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«Pierre-Andre Chiappori University of Chicago and Steven D. Levitt University of Chicago and American Bar Foundation Acknowledgment: We would like to thank ...»

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An Examination of the Influence of Theory and Individual

Theorists on Empirical Research in Microeconomics

Pierre-Andre Chiappori

University of Chicago


Steven D. Levitt

University of Chicago and American Bar Foundation

Acknowledgment: We would like to thank Richard Blundell, James Heckman, Costas

Meghir, Ariel Pakes, Jean-Mark Robin, Bernard Salanié and Steve Tadelis for helpful

comments and suggestions. Carolina Czastkiewicz provided truly exemplary research

assistance. The financial support of the National Science Foundation is gratefully acknowledged. This research was completed while Levitt was a fellow at the Center for

Advanced Study in Behavioral Sciences, Stanford, CA. Mailing address (both authors):

Department of Economics, University of Chicago, 1126 E. 59th Street, Chicago, IL 60637.

e-mail addresses: pchiappo@midway.uchicago.edu; slevitt@midway.uchicago.edu.

Most economists would concur that an important role of economic theory is to influence the direction of empirical research, either by posing new questions or by suggesting new answers to old questions. Whether or not modern theory should be judged to be a success on that metric is a frequently debated question, but one on which there has been little systematic investigation. In this paper, we provide some preliminary empirical evidence on the extent to which various fields of economic theory, as well as specific theorists, have succeeded in influencing the path followed by empirical research in the area of microeconomics.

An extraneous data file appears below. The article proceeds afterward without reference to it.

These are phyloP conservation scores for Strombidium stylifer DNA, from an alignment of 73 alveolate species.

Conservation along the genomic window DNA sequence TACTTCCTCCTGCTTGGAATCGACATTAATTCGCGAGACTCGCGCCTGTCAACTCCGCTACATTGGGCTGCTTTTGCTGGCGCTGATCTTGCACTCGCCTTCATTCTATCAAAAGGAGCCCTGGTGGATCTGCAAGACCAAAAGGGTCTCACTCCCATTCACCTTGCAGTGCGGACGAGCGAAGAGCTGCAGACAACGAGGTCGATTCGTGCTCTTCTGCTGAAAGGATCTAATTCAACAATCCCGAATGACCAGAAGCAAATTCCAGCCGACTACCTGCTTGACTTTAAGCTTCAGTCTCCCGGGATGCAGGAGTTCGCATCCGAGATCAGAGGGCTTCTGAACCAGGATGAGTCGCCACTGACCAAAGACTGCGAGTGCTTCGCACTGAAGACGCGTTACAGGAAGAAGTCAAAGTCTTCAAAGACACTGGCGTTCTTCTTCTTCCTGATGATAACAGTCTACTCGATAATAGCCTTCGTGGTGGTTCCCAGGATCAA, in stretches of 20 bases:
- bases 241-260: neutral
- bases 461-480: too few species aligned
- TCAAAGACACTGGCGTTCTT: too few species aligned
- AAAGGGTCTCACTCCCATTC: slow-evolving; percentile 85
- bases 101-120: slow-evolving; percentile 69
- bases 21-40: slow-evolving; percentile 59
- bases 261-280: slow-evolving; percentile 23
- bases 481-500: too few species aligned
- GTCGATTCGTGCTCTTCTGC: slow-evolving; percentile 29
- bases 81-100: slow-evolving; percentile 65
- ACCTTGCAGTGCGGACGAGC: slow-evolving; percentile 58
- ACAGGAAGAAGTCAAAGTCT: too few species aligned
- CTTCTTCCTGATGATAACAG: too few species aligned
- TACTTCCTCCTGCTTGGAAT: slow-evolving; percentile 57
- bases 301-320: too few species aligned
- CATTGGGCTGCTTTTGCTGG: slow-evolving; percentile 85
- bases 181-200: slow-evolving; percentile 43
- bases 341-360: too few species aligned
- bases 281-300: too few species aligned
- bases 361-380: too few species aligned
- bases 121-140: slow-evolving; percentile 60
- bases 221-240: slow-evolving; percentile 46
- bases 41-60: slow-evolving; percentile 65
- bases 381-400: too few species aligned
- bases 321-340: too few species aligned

Based on our analysis of all empirical microeconomics papers published in three leading journals over a three-year period, we arrive at a number of conclusions concerning the impact of theory on empirical research. Our first finding is that the set of theory papers cited as the primary motivation for leading empirical work is surprisingly dispersed. Very few individual works of theory seem to have exerted a great influence.

In the 149 empirical papers we consider, one author (Gary Becker) is cited fifteen times, all other authors are cited ten times or less; no single paper is cited more than six times.